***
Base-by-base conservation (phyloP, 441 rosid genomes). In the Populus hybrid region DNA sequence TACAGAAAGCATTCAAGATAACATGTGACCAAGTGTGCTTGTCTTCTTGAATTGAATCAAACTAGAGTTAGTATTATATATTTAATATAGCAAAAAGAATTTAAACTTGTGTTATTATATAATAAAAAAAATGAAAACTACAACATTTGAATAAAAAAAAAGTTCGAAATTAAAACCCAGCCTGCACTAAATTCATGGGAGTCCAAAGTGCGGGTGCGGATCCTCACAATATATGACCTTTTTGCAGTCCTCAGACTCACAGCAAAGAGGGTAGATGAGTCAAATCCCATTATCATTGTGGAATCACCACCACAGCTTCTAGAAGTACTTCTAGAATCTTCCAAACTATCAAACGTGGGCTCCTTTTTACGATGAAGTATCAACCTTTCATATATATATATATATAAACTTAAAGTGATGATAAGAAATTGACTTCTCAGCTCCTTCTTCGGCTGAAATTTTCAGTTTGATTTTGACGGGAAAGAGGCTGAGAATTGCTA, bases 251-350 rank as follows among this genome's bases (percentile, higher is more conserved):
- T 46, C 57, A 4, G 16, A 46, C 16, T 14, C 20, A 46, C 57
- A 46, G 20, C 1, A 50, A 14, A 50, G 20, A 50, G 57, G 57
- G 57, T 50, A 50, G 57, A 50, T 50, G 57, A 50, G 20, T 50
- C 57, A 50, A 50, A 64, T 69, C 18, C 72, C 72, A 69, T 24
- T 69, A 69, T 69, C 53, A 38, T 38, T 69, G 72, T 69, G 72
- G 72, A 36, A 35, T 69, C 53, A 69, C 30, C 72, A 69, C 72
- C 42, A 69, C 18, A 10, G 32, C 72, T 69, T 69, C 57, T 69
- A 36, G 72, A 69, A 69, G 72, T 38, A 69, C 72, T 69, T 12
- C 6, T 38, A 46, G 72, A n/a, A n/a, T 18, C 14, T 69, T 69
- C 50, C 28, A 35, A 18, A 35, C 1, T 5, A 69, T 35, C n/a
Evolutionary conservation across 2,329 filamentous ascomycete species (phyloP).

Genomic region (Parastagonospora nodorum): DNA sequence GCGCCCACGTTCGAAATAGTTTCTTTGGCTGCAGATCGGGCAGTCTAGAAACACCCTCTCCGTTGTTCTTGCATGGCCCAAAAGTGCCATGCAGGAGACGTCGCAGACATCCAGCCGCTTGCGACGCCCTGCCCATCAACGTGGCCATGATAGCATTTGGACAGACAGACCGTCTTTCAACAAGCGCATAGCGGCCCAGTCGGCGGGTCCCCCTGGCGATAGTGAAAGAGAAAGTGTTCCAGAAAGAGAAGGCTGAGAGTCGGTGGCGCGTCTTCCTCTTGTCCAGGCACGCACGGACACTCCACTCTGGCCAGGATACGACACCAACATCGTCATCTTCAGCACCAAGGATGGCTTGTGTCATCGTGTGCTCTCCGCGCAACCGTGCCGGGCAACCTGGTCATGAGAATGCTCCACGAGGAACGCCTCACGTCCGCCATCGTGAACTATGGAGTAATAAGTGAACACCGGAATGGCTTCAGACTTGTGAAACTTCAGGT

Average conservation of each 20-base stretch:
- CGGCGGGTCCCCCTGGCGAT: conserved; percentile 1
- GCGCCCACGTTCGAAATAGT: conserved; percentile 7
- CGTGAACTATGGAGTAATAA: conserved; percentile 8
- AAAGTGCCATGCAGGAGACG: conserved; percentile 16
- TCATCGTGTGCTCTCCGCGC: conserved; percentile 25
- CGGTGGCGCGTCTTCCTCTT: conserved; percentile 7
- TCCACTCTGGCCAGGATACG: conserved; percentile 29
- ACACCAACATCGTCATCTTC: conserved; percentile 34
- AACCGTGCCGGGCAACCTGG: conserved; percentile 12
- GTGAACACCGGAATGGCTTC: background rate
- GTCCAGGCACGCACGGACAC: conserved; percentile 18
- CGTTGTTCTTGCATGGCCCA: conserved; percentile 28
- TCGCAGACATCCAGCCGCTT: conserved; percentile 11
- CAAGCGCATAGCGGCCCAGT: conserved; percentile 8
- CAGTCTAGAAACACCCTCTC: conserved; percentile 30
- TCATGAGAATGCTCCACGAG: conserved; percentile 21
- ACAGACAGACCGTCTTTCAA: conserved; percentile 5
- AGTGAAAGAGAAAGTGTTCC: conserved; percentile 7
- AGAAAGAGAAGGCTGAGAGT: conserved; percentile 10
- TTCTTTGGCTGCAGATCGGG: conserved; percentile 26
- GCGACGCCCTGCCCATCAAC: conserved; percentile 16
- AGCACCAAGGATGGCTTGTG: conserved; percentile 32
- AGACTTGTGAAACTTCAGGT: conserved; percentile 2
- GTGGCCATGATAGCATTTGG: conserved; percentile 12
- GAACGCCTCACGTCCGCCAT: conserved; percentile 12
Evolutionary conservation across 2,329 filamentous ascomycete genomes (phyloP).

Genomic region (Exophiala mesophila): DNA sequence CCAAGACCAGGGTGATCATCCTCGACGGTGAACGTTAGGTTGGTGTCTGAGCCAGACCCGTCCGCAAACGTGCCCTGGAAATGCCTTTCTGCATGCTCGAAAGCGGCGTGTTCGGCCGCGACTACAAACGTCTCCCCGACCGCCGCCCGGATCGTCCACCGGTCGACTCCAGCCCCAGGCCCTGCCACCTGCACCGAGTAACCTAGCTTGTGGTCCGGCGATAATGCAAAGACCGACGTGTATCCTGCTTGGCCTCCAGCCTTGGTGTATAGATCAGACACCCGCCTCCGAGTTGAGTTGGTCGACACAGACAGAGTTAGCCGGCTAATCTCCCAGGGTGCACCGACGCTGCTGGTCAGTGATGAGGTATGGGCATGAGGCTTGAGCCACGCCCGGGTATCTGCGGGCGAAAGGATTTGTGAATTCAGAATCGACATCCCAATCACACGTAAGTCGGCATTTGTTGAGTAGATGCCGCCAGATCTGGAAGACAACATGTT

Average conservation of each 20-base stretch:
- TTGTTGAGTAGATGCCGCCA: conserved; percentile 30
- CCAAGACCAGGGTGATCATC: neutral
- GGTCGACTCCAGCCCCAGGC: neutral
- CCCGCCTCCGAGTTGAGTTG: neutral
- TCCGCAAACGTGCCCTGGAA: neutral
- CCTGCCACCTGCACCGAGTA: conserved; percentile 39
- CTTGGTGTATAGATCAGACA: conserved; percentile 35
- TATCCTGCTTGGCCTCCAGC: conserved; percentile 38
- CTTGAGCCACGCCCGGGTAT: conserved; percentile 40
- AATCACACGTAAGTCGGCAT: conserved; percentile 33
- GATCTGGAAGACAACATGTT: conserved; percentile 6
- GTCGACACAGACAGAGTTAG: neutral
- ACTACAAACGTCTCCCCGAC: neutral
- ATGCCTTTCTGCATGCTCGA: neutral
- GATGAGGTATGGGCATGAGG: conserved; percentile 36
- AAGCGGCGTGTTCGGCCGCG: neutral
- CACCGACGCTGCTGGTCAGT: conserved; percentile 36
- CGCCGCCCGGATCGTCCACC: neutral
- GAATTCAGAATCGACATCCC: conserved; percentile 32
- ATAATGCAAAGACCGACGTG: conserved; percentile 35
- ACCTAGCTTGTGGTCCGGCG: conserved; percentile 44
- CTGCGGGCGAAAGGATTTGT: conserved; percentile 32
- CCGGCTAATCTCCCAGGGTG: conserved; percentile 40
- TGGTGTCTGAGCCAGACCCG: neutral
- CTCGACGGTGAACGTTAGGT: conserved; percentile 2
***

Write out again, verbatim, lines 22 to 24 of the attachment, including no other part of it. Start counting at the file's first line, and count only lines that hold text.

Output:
- ACACCAACATCGTCATCTTC: conserved; percentile 34
- AACCGTGCCGGGCAACCTGG: conserved; percentile 12
- GTGAACACCGGAATGGCTTC: background rate